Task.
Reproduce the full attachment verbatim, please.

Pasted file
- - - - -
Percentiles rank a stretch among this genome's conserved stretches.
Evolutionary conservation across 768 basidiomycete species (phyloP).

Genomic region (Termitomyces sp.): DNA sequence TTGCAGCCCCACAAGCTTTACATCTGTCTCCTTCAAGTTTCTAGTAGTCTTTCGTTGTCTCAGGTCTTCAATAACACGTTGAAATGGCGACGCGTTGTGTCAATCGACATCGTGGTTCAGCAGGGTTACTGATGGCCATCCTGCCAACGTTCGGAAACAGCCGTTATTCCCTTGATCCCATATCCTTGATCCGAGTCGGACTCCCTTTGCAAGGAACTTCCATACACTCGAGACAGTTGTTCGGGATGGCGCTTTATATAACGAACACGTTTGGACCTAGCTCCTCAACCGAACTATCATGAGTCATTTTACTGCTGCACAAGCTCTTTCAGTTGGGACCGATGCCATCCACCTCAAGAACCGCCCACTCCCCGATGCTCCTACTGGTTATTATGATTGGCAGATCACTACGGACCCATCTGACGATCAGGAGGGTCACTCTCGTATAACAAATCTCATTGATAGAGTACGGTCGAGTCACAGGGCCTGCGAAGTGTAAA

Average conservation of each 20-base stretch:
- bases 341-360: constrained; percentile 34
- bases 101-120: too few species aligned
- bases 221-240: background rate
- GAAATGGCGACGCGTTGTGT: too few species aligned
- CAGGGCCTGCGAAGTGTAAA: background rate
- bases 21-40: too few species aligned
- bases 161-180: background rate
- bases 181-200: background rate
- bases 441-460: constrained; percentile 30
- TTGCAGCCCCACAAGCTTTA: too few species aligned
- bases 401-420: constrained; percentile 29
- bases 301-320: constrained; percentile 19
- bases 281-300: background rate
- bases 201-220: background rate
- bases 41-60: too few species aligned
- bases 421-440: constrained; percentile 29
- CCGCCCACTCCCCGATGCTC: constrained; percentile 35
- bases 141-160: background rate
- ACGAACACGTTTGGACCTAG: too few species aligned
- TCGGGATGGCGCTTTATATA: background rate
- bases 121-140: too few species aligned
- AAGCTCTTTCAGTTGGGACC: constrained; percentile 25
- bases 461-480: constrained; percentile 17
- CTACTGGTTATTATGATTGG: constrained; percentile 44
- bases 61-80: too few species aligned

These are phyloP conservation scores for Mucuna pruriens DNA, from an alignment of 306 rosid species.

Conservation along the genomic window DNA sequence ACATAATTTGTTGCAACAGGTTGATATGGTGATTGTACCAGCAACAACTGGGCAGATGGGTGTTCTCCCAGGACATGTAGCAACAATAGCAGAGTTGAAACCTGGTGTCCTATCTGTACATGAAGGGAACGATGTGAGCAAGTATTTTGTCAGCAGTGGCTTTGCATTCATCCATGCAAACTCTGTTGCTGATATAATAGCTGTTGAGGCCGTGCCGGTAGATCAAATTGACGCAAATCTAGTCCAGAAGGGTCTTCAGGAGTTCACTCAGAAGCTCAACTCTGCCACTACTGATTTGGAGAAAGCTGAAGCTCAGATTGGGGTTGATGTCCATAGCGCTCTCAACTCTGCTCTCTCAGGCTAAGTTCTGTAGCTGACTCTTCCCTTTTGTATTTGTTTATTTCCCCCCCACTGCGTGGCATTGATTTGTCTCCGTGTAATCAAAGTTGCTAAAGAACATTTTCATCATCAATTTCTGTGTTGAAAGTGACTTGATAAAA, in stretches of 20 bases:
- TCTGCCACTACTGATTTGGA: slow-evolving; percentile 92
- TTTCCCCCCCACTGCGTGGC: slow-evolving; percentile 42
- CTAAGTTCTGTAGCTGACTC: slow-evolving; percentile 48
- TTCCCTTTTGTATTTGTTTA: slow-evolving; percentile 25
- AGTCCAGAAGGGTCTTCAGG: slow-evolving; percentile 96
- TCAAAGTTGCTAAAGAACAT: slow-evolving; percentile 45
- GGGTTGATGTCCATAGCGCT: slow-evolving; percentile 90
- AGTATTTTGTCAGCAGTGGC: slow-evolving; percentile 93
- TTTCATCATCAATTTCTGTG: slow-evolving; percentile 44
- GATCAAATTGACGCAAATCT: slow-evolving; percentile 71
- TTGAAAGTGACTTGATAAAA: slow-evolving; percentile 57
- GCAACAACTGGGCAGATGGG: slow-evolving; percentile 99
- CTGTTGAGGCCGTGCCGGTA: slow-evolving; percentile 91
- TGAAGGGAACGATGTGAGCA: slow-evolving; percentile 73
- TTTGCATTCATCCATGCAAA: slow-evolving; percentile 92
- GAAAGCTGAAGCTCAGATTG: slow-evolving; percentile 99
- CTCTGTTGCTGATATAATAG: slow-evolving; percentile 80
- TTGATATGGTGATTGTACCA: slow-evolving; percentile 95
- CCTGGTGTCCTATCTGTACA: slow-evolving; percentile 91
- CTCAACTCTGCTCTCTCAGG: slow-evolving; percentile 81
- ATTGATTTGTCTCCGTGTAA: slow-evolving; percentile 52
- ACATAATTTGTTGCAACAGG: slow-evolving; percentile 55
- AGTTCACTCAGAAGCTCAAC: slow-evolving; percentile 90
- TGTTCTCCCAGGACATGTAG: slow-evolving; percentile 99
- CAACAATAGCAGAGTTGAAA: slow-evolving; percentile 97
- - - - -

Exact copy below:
Percentiles rank a stretch among this genome's conserved stretches.
Evolutionary conservation across 768 basidiomycete species (phyloP).

Genomic region (Termitomyces sp.): DNA sequence TTGCAGCCCCACAAGCTTTACATCTGTCTCCTTCAAGTTTCTAGTAGTCTTTCGTTGTCTCAGGTCTTCAATAACACGTTGAAATGGCGACGCGTTGTGTCAATCGACATCGTGGTTCAGCAGGGTTACTGATGGCCATCCTGCCAACGTTCGGAAACAGCCGTTATTCCCTTGATCCCATATCCTTGATCCGAGTCGGACTCCCTTTGCAAGGAACTTCCATACACTCGAGACAGTTGTTCGGGATGGCGCTTTATATAACGAACACGTTTGGACCTAGCTCCTCAACCGAACTATCATGAGTCATTTTACTGCTGCACAAGCTCTTTCAGTTGGGACCGATGCCATCCACCTCAAGAACCGCCCACTCCCCGATGCTCCTACTGGTTATTATGATTGGCAGATCACTACGGACCCATCTGACGATCAGGAGGGTCACTCTCGTATAACAAATCTCATTGATAGAGTACGGTCGAGTCACAGGGCCTGCGAAGTGTAAA

Average conservation of each 20-base stretch:
- bases 341-360: constrained; percentile 34
- bases 101-120: too few species aligned
- bases 221-240: background rate
- GAAATGGCGACGCGTTGTGT: too few species aligned
- CAGGGCCTGCGAAGTGTAAA: background rate
- bases 21-40: too few species aligned
- bases 161-180: background rate
- bases 181-200: background rate
- bases 441-460: constrained; percentile 30
- TTGCAGCCCCACAAGCTTTA: too few species aligned
- bases 401-420: constrained; percentile 29
- bases 301-320: constrained; percentile 19
- bases 281-300: background rate
- bases 201-220: background rate
- bases 41-60: too few species aligned
- bases 421-440: constrained; percentile 29
- CCGCCCACTCCCCGATGCTC: constrained; percentile 35
- bases 141-160: background rate
- ACGAACACGTTTGGACCTAG: too few species aligned
- TCGGGATGGCGCTTTATATA: background rate
- bases 121-140: too few species aligned
- AAGCTCTTTCAGTTGGGACC: constrained; percentile 25
- bases 461-480: constrained; percentile 17
- CTACTGGTTATTATGATTGG: constrained; percentile 44
- bases 61-80: too few species aligned

These are phyloP conservation scores for Mucuna pruriens DNA, from an alignment of 306 rosid species.

Conservation along the genomic window DNA sequence ACATAATTTGTTGCAACAGGTTGATATGGTGATTGTACCAGCAACAACTGGGCAGATGGGTGTTCTCCCAGGACATGTAGCAACAATAGCAGAGTTGAAACCTGGTGTCCTATCTGTACATGAAGGGAACGATGTGAGCAAGTATTTTGTCAGCAGTGGCTTTGCATTCATCCATGCAAACTCTGTTGCTGATATAATAGCTGTTGAGGCCGTGCCGGTAGATCAAATTGACGCAAATCTAGTCCAGAAGGGTCTTCAGGAGTTCACTCAGAAGCTCAACTCTGCCACTACTGATTTGGAGAAAGCTGAAGCTCAGATTGGGGTTGATGTCCATAGCGCTCTCAACTCTGCTCTCTCAGGCTAAGTTCTGTAGCTGACTCTTCCCTTTTGTATTTGTTTATTTCCCCCCCACTGCGTGGCATTGATTTGTCTCCGTGTAATCAAAGTTGCTAAAGAACATTTTCATCATCAATTTCTGTGTTGAAAGTGACTTGATAAAA, in stretches of 20 bases:
- TCTGCCACTACTGATTTGGA: slow-evolving; percentile 92
- TTTCCCCCCCACTGCGTGGC: slow-evolving; percentile 42
- CTAAGTTCTGTAGCTGACTC: slow-evolving; percentile 48
- TTCCCTTTTGTATTTGTTTA: slow-evolving; percentile 25
- AGTCCAGAAGGGTCTTCAGG: slow-evolving; percentile 96
- TCAAAGTTGCTAAAGAACAT: slow-evolving; percentile 45
- GGGTTGATGTCCATAGCGCT: slow-evolving; percentile 90
- AGTATTTTGTCAGCAGTGGC: slow-evolving; percentile 93
- TTTCATCATCAATTTCTGTG: slow-evolving; percentile 44
- GATCAAATTGACGCAAATCT: slow-evolving; percentile 71
- TTGAAAGTGACTTGATAAAA: slow-evolving; percentile 57
- GCAACAACTGGGCAGATGGG: slow-evolving; percentile 99
- CTGTTGAGGCCGTGCCGGTA: slow-evolving; percentile 91
- TGAAGGGAACGATGTGAGCA: slow-evolving; percentile 73
- TTTGCATTCATCCATGCAAA: slow-evolving; percentile 92
- GAAAGCTGAAGCTCAGATTG: slow-evolving; percentile 99
- CTCTGTTGCTGATATAATAG: slow-evolving; percentile 80
- TTGATATGGTGATTGTACCA: slow-evolving; percentile 95
- CCTGGTGTCCTATCTGTACA: slow-evolving; percentile 91
- CTCAACTCTGCTCTCTCAGG: slow-evolving; percentile 81
- ATTGATTTGTCTCCGTGTAA: slow-evolving; percentile 52
- ACATAATTTGTTGCAACAGG: slow-evolving; percentile 55
- AGTTCACTCAGAAGCTCAAC: slow-evolving; percentile 90
- TGTTCTCCCAGGACATGTAG: slow-evolving; percentile 99
- CAACAATAGCAGAGTTGAAA: slow-evolving; percentile 97